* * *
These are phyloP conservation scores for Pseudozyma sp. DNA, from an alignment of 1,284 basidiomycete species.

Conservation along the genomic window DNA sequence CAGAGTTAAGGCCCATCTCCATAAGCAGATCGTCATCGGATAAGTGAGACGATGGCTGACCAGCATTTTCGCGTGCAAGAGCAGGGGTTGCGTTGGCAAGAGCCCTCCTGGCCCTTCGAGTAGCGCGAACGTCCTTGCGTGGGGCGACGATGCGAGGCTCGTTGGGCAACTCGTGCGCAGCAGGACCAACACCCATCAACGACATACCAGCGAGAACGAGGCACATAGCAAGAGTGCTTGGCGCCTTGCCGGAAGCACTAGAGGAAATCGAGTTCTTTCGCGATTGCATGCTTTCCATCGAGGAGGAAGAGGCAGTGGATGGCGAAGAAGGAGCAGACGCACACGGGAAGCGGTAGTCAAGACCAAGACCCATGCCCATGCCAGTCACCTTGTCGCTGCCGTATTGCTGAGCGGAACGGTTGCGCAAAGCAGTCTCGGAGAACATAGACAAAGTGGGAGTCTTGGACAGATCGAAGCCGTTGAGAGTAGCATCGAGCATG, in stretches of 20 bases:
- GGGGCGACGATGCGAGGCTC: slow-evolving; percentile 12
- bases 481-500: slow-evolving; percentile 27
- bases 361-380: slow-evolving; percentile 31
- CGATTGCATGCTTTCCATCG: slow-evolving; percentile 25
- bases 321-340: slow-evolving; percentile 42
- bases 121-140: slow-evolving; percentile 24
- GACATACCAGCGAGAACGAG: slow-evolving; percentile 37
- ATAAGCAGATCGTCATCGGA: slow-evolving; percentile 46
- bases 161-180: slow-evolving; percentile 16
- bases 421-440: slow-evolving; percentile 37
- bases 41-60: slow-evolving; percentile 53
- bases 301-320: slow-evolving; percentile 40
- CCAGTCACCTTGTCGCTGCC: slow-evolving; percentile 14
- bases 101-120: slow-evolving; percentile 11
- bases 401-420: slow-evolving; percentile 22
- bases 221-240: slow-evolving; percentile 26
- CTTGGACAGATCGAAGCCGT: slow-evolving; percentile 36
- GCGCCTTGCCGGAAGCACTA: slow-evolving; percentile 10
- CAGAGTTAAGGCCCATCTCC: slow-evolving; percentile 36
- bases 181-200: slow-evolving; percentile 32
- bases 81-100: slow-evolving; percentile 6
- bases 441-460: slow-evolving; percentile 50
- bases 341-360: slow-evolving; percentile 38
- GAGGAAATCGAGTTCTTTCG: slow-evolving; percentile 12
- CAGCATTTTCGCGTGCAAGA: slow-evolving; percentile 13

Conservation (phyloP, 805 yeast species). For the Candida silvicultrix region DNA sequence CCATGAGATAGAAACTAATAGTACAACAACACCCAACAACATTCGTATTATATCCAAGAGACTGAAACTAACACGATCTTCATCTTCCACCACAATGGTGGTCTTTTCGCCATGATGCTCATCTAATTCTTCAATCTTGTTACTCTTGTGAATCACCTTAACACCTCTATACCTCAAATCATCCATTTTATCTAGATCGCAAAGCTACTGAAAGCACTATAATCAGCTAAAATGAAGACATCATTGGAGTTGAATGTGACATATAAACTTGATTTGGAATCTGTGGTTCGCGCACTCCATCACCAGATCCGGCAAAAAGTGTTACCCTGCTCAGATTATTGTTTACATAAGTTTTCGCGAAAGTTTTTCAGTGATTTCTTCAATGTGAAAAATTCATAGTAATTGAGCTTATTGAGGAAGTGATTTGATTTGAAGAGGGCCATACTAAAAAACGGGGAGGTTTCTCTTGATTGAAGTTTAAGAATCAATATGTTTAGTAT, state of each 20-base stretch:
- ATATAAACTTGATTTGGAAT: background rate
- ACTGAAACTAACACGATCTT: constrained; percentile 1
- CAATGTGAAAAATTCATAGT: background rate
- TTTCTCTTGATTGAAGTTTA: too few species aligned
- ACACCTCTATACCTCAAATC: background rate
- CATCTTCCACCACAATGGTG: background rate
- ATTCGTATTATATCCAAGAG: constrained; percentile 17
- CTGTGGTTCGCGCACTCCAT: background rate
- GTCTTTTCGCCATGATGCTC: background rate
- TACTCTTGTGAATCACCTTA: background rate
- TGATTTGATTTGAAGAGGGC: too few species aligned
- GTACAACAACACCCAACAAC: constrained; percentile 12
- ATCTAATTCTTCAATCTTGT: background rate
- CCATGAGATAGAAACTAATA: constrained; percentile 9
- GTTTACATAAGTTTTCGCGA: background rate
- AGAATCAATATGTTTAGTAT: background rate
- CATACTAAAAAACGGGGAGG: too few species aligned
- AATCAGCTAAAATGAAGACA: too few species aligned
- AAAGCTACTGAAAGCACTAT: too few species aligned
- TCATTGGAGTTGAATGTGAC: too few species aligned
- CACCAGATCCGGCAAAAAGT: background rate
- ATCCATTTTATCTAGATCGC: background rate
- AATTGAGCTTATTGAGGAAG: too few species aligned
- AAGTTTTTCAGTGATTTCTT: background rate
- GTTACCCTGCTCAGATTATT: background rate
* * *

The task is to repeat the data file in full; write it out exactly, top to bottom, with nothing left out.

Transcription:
These are phyloP conservation scores for Pseudozyma sp. DNA, from an alignment of 1,284 basidiomycete species.

Conservation along the genomic window DNA sequence CAGAGTTAAGGCCCATCTCCATAAGCAGATCGTCATCGGATAAGTGAGACGATGGCTGACCAGCATTTTCGCGTGCAAGAGCAGGGGTTGCGTTGGCAAGAGCCCTCCTGGCCCTTCGAGTAGCGCGAACGTCCTTGCGTGGGGCGACGATGCGAGGCTCGTTGGGCAACTCGTGCGCAGCAGGACCAACACCCATCAACGACATACCAGCGAGAACGAGGCACATAGCAAGAGTGCTTGGCGCCTTGCCGGAAGCACTAGAGGAAATCGAGTTCTTTCGCGATTGCATGCTTTCCATCGAGGAGGAAGAGGCAGTGGATGGCGAAGAAGGAGCAGACGCACACGGGAAGCGGTAGTCAAGACCAAGACCCATGCCCATGCCAGTCACCTTGTCGCTGCCGTATTGCTGAGCGGAACGGTTGCGCAAAGCAGTCTCGGAGAACATAGACAAAGTGGGAGTCTTGGACAGATCGAAGCCGTTGAGAGTAGCATCGAGCATG, in stretches of 20 bases:
- GGGGCGACGATGCGAGGCTC: slow-evolving; percentile 12
- bases 481-500: slow-evolving; percentile 27
- bases 361-380: slow-evolving; percentile 31
- CGATTGCATGCTTTCCATCG: slow-evolving; percentile 25
- bases 321-340: slow-evolving; percentile 42
- bases 121-140: slow-evolving; percentile 24
- GACATACCAGCGAGAACGAG: slow-evolving; percentile 37
- ATAAGCAGATCGTCATCGGA: slow-evolving; percentile 46
- bases 161-180: slow-evolving; percentile 16
- bases 421-440: slow-evolving; percentile 37
- bases 41-60: slow-evolving; percentile 53
- bases 301-320: slow-evolving; percentile 40
- CCAGTCACCTTGTCGCTGCC: slow-evolving; percentile 14
- bases 101-120: slow-evolving; percentile 11
- bases 401-420: slow-evolving; percentile 22
- bases 221-240: slow-evolving; percentile 26
- CTTGGACAGATCGAAGCCGT: slow-evolving; percentile 36
- GCGCCTTGCCGGAAGCACTA: slow-evolving; percentile 10
- CAGAGTTAAGGCCCATCTCC: slow-evolving; percentile 36
- bases 181-200: slow-evolving; percentile 32
- bases 81-100: slow-evolving; percentile 6
- bases 441-460: slow-evolving; percentile 50
- bases 341-360: slow-evolving; percentile 38
- GAGGAAATCGAGTTCTTTCG: slow-evolving; percentile 12
- CAGCATTTTCGCGTGCAAGA: slow-evolving; percentile 13

Conservation (phyloP, 805 yeast species). For the Candida silvicultrix region DNA sequence CCATGAGATAGAAACTAATAGTACAACAACACCCAACAACATTCGTATTATATCCAAGAGACTGAAACTAACACGATCTTCATCTTCCACCACAATGGTGGTCTTTTCGCCATGATGCTCATCTAATTCTTCAATCTTGTTACTCTTGTGAATCACCTTAACACCTCTATACCTCAAATCATCCATTTTATCTAGATCGCAAAGCTACTGAAAGCACTATAATCAGCTAAAATGAAGACATCATTGGAGTTGAATGTGACATATAAACTTGATTTGGAATCTGTGGTTCGCGCACTCCATCACCAGATCCGGCAAAAAGTGTTACCCTGCTCAGATTATTGTTTACATAAGTTTTCGCGAAAGTTTTTCAGTGATTTCTTCAATGTGAAAAATTCATAGTAATTGAGCTTATTGAGGAAGTGATTTGATTTGAAGAGGGCCATACTAAAAAACGGGGAGGTTTCTCTTGATTGAAGTTTAAGAATCAATATGTTTAGTAT, state of each 20-base stretch:
- ATATAAACTTGATTTGGAAT: background rate
- ACTGAAACTAACACGATCTT: constrained; percentile 1
- CAATGTGAAAAATTCATAGT: background rate
- TTTCTCTTGATTGAAGTTTA: too few species aligned
- ACACCTCTATACCTCAAATC: background rate
- CATCTTCCACCACAATGGTG: background rate
- ATTCGTATTATATCCAAGAG: constrained; percentile 17
- CTGTGGTTCGCGCACTCCAT: background rate
- GTCTTTTCGCCATGATGCTC: background rate
- TACTCTTGTGAATCACCTTA: background rate
- TGATTTGATTTGAAGAGGGC: too few species aligned
- GTACAACAACACCCAACAAC: constrained; percentile 12
- ATCTAATTCTTCAATCTTGT: background rate
- CCATGAGATAGAAACTAATA: constrained; percentile 9
- GTTTACATAAGTTTTCGCGA: background rate
- AGAATCAATATGTTTAGTAT: background rate
- CATACTAAAAAACGGGGAGG: too few species aligned
- AATCAGCTAAAATGAAGACA: too few species aligned
- AAAGCTACTGAAAGCACTAT: too few species aligned
- TCATTGGAGTTGAATGTGAC: too few species aligned
- CACCAGATCCGGCAAAAAGT: background rate
- ATCCATTTTATCTAGATCGC: background rate
- AATTGAGCTTATTGAGGAAG: too few species aligned
- AAGTTTTTCAGTGATTTCTT: background rate
- GTTACCCTGCTCAGATTATT: background rate